The Effect Of Technostress And Professional Isolation On Work-From-Home Employee’s Turnover Intention: A Pilot Study Of Responses To The COVID-19

  • 阮 氏玉水

Student thesis: Doctoral Thesis

Abstract

Working from home is a potentially powerful alternative method of work arrangement recently in order to maintain essential business operations in response to pandemic disruptions thanks to the advancement of technologies that have shifted the traditional working way that requires physical presence to a virtual environment With the purpose of validating a theoretical model which forecasts the turnover possibility of teleworking employees during an ongoing challenge as COVID-19 airborne disease spread the present research proposes a new and improved theoretical model by incorporating 1) the Stress – Strain - Outcome model and 2) the relevance between Professional remoteness and Turnover motivation The present study employs a quantitative research method with a sample of 252 teleworkers from several countries that are adopting telecommuting in their business practice for at least one month The findings show in the sample that techno overload techno invasion and role ambiguity jointly operated in combination caused the strain of teleworkers which affects their job retention Interestingly the present study reveals that professional isolation is no longer relevant to worker’s turnover intentions in the presence of limited job opportunities due to the global economic threats of downturns This study renders supporting evidence for a more detailed perception of the telecommuters’ difficulties by showing potentially the nature of various factors that might contribute to technostress and turnover intention Moreover it also offers perspectives and potential lessons for managers and organizations to develop strategies to optimize the values of teleworking and improve the rate of job retention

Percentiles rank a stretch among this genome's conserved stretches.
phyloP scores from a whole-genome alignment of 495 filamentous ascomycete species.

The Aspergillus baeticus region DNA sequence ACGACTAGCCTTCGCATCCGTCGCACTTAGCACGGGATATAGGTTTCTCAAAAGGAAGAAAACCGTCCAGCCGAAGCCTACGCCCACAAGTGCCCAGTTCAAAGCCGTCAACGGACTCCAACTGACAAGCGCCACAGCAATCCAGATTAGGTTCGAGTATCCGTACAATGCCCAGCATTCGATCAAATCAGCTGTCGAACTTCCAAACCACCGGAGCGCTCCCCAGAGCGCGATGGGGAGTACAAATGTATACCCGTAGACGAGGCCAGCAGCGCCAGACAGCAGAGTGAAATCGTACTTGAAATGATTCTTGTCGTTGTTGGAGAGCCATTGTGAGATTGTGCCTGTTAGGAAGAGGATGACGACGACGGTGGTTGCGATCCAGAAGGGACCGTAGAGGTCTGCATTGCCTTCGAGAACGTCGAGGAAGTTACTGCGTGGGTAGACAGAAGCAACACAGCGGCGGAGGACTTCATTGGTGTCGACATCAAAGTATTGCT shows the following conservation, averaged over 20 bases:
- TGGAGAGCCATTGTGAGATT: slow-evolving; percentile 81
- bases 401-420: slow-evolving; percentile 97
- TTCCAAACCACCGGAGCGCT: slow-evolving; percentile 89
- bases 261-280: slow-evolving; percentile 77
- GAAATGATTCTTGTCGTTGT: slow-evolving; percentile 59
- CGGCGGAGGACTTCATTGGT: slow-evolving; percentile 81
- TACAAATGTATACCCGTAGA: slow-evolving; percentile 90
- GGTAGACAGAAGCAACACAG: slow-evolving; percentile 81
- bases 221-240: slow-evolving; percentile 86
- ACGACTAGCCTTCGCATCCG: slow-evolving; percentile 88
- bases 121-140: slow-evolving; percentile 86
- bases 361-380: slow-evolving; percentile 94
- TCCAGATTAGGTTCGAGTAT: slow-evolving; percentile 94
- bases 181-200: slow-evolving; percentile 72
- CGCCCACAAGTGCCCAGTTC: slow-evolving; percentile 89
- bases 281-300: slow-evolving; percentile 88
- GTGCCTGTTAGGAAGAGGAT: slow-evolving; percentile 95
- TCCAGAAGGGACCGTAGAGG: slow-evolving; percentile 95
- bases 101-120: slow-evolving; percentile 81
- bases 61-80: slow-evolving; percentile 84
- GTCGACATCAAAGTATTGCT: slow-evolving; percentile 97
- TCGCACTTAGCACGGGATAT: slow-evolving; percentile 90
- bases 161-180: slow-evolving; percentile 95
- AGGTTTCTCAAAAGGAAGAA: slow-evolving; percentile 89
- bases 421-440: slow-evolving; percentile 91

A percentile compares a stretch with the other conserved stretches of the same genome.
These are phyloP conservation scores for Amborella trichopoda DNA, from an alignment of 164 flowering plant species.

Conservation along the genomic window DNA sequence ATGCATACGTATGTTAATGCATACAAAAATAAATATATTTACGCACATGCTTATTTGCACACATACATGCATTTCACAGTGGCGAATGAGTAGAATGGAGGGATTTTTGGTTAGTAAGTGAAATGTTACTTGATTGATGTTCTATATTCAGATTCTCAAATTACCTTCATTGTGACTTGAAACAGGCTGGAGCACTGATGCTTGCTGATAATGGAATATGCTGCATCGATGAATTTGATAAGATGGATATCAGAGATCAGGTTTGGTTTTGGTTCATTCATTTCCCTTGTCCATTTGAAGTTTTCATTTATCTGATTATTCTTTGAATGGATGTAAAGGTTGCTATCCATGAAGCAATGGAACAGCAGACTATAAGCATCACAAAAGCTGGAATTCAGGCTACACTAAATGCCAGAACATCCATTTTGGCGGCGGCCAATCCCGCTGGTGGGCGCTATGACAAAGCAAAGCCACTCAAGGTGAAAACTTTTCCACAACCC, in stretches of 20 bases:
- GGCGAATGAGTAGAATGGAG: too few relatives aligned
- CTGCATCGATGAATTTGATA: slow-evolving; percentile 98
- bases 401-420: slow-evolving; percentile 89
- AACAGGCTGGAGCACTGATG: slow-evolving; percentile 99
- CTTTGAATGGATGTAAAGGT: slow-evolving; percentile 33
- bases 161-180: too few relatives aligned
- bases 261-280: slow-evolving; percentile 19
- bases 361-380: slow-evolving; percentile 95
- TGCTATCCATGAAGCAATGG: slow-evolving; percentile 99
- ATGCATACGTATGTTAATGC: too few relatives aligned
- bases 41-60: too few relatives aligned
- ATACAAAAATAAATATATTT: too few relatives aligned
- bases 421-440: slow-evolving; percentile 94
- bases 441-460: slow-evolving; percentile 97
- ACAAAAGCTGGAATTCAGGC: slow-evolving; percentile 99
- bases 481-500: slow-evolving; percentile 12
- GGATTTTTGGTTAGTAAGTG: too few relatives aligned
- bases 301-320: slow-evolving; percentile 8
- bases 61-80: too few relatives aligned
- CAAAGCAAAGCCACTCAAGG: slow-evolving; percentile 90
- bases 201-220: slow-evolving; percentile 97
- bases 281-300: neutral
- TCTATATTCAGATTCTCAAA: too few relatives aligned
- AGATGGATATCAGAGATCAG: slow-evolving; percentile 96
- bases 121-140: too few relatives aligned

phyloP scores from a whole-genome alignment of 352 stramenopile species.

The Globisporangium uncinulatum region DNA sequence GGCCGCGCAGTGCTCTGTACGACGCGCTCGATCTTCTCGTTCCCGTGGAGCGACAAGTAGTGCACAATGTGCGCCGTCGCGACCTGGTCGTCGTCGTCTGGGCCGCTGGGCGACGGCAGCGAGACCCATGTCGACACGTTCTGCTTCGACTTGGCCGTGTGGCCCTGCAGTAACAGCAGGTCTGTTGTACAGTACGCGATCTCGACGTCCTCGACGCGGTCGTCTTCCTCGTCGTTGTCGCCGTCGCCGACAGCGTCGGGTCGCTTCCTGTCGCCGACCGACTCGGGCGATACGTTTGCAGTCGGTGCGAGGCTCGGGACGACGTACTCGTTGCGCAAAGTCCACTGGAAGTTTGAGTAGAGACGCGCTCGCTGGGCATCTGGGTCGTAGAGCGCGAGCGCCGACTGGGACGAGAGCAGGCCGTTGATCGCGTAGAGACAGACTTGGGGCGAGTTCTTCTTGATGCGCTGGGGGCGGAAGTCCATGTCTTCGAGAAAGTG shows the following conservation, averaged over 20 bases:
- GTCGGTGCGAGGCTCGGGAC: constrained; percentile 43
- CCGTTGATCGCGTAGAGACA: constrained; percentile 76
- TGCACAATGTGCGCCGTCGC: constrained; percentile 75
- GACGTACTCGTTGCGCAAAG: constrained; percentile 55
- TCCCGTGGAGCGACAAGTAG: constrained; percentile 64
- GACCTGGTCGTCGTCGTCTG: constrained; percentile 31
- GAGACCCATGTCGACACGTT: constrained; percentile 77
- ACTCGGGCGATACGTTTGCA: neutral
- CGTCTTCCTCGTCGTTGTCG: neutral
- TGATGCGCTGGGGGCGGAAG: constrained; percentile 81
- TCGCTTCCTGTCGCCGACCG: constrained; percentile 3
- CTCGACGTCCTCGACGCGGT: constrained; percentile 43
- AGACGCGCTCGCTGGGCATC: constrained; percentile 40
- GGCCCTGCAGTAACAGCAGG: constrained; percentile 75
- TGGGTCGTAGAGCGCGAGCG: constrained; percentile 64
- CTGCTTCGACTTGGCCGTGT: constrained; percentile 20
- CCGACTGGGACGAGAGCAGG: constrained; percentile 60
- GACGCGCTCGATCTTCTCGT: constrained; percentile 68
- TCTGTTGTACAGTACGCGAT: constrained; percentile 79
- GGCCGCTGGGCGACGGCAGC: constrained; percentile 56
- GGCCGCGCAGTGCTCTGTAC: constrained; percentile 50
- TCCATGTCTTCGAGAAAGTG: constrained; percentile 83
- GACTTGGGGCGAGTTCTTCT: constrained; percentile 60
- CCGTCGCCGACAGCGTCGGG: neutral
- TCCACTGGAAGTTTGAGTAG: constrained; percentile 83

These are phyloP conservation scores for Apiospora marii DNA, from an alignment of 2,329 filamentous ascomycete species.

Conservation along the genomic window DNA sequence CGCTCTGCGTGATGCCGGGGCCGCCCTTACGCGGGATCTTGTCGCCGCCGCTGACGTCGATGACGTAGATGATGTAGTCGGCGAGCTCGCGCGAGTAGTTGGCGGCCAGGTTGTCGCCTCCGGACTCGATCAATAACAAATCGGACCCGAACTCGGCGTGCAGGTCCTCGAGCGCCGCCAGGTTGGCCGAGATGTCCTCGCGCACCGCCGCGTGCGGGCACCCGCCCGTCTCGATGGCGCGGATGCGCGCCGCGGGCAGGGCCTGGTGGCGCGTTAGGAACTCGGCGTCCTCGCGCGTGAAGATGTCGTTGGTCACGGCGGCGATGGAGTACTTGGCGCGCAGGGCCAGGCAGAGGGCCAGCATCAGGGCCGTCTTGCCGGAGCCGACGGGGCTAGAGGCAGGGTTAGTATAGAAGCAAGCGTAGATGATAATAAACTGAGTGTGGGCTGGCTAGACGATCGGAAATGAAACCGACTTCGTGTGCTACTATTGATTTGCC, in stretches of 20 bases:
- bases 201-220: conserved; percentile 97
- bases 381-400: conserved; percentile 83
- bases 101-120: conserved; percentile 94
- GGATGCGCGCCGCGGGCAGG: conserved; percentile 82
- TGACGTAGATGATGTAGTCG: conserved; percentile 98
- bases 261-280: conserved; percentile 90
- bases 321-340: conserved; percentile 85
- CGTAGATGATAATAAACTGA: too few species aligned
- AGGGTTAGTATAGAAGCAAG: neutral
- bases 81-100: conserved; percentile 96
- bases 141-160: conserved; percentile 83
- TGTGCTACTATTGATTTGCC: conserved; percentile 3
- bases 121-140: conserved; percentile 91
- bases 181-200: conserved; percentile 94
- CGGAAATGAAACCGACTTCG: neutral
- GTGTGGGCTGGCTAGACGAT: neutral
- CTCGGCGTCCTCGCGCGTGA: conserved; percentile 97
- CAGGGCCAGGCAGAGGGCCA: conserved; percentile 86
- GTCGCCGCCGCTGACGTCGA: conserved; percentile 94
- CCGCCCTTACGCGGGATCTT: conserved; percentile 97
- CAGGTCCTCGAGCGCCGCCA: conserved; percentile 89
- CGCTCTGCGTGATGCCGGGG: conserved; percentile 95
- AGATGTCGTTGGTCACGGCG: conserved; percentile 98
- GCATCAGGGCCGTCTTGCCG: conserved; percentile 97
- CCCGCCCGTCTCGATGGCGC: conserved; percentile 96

Date of Award2020
Original languageEnglish
SupervisorChieh-Wen Hsu (Supervisor)

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